Laughing your way to better social graces
People's Association to launch comic book to highlight good social habits
Being neighbourly means wringing the water out of your laundry before hanging it out to dry.
Being polite means keeping a distance from a person in front of you while waiting to use the ATM.
Most people know this. But the People's Association believes people here can do better.
It has created a comic book which it hopes will publicise and promote good social habits that will, in turn, help build an inclusive and caring society.
The light-hearted approach to reach the hearts and minds, whether locals or foreigners, would be especially useful if it happens on a regular basis, said National University of Singapore sociologist Tan Ern Ser.
"I believe a comic book alone would not help very much. People may flip through once and not return to it," he added.
The illustrations and humorous situations depict commonplace faux pas that often seem to stem from a lack of knowledge.
For example, the guide book encourages people to refrain from mixing utensils used for halal food with those for non-halal cuisine at hawker centres.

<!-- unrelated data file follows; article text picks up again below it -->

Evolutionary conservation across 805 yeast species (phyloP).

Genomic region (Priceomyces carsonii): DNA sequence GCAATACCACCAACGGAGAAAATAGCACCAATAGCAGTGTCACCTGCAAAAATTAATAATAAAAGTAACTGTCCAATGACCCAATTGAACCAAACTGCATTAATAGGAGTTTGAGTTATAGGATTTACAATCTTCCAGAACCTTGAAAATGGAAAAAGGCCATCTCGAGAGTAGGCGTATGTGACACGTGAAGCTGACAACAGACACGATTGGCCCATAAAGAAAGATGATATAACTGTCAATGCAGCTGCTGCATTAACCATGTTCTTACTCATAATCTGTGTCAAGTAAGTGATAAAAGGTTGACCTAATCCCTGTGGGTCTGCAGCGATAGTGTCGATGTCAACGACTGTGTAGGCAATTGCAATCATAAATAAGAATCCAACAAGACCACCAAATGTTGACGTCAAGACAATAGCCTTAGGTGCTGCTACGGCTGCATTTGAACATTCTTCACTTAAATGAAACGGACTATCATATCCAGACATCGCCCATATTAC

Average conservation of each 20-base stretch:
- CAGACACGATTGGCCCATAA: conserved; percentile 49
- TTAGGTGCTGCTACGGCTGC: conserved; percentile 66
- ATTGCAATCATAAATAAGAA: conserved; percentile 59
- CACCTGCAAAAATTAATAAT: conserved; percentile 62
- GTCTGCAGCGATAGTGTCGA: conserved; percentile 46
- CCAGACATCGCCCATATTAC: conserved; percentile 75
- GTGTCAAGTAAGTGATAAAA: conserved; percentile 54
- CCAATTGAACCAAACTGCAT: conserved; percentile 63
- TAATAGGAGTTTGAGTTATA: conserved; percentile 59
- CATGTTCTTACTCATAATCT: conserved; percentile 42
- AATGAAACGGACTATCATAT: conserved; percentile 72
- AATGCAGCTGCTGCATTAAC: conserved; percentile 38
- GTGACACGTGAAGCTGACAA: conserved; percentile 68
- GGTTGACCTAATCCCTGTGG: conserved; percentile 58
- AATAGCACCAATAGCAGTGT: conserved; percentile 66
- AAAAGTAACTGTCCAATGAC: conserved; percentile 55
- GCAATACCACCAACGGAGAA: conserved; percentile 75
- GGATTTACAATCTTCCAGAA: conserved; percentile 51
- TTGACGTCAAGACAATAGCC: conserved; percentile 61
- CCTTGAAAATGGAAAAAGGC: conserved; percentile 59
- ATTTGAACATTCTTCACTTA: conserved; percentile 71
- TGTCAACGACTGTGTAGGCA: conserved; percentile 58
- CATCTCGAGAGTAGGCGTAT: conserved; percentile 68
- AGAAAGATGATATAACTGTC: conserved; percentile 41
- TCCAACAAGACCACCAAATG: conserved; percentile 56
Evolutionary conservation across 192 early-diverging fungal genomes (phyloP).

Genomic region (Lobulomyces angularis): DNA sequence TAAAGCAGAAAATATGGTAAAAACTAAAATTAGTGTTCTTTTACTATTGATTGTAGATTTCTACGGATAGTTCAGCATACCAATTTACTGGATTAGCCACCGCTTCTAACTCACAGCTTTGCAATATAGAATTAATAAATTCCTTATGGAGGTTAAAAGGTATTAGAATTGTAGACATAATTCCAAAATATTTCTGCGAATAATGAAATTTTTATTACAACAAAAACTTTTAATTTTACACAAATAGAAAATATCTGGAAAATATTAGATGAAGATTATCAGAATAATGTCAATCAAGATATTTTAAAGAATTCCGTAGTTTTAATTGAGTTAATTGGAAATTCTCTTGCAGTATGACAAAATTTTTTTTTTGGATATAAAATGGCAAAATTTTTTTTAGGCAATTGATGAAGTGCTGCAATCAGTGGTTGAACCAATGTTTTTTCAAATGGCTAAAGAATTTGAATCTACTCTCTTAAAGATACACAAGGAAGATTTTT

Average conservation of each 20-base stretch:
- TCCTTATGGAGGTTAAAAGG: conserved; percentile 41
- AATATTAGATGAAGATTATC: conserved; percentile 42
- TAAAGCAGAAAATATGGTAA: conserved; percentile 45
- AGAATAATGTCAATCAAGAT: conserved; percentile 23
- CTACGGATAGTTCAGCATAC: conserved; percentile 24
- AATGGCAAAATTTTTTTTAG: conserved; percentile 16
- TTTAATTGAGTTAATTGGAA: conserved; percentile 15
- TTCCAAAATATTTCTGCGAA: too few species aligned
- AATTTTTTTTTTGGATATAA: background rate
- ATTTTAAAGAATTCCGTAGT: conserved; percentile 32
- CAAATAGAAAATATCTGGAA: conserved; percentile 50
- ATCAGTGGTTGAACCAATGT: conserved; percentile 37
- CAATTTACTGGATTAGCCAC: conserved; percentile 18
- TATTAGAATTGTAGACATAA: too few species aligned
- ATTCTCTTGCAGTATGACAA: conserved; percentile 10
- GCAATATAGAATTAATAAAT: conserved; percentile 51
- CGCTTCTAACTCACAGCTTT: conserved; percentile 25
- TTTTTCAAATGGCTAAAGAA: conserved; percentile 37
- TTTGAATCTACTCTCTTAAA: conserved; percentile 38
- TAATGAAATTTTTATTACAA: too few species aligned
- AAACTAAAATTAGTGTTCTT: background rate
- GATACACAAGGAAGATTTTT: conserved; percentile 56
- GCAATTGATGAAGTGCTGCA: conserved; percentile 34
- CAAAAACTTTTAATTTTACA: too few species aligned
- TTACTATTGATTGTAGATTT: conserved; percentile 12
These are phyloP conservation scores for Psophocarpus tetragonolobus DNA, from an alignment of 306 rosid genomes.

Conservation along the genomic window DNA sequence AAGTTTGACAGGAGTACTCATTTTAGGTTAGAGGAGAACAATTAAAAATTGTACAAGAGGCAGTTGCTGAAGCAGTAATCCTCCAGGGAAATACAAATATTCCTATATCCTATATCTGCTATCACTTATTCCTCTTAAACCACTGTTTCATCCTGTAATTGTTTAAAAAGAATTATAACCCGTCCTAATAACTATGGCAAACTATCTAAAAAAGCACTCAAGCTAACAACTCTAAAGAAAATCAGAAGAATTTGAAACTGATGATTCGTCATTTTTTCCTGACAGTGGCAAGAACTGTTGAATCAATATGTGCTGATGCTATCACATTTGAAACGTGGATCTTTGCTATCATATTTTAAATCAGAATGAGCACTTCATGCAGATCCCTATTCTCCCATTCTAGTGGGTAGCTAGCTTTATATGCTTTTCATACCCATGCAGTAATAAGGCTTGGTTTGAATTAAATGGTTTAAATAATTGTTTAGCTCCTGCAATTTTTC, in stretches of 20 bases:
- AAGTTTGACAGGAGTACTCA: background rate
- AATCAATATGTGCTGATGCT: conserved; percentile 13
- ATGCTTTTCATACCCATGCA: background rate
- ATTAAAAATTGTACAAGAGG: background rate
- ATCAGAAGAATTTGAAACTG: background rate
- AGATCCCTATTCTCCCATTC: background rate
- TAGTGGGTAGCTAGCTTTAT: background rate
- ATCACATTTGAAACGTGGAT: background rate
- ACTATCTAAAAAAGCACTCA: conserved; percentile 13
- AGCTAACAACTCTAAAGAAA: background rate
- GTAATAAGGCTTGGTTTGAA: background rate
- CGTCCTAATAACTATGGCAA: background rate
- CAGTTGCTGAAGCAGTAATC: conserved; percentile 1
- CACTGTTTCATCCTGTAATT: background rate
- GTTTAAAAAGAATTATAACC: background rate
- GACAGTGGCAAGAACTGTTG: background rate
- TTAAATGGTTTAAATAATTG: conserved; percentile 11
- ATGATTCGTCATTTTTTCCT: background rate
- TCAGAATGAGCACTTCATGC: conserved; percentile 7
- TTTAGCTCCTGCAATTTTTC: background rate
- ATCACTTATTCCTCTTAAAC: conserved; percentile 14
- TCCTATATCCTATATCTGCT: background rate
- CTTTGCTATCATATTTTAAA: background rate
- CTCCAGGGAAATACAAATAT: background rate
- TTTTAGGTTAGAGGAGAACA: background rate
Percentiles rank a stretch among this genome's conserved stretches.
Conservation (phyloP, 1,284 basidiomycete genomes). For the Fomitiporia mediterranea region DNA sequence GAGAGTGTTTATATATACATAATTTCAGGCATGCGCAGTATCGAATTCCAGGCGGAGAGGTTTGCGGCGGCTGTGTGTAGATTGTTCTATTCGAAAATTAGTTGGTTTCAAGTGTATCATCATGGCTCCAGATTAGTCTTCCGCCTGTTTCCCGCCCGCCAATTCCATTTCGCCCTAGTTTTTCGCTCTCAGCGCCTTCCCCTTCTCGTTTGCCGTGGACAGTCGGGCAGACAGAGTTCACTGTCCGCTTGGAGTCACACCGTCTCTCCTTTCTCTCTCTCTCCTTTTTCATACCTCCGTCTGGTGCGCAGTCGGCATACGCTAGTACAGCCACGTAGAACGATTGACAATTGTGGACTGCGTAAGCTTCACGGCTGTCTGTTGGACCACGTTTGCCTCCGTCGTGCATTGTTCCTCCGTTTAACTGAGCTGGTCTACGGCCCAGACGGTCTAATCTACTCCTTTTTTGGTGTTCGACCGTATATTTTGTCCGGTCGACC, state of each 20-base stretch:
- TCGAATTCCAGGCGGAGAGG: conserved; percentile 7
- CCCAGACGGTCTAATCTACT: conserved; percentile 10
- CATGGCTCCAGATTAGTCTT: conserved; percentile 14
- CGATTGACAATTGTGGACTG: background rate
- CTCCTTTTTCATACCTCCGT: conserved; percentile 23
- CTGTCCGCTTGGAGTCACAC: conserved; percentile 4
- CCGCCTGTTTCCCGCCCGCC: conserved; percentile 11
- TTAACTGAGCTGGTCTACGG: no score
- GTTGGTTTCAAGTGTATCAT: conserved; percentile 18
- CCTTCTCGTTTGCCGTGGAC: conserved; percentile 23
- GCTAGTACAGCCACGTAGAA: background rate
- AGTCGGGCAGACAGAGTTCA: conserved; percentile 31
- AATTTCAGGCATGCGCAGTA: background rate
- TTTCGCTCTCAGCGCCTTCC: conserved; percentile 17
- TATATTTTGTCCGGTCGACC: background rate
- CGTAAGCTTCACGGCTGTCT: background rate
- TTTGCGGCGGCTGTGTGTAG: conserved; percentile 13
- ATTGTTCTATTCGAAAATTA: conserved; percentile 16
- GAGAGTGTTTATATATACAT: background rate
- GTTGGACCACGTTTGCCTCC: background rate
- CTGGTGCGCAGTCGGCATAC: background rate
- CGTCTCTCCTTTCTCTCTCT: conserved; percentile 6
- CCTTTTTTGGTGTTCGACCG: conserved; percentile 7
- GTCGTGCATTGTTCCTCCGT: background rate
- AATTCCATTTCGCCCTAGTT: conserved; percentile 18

People are also urged to share their table with other diners, and to return their trays with used plates and cutlery to cleaning stations after a meal.
Other norms are simply part and parcel of good behaviour, like being punctual.
Associate Professor Fatimah Lateef said many of the habits are common sense "which any civic-minded person would do", she told reporters yesterday during a sneak peek at the comic book, which is to be launched tomorrow.
"But sometimes, they're taken for granted, so it doesn't hurt to remind people about them," added the Marine Parade GRC MP.
This is "not just for foreigners, it's for everybody who lives in Singapore - Singaporeans too".
She is adviser to the PA Integration Council tasked to help new citizens and permanent residents settle into the community.
The 40-page book was born after two months of brainstorming by 120 grassroots volunteers and representatives of at least 20 immigrant bodies.
These strips may appear on trains, buses and town council posters in housing estates by early next year, she added.
But Assoc Prof Tan fears that over time, "people would soon be desensitised to their presence and message".
He suggested producing short, humorous skits that could be incorporated into popular local television shows.
Peer pressure could be another effective way of getting the message across.
"People tend to conform to social norms if they want to be seen in a positive light by people who matter to them," Assoc Prof Tan added.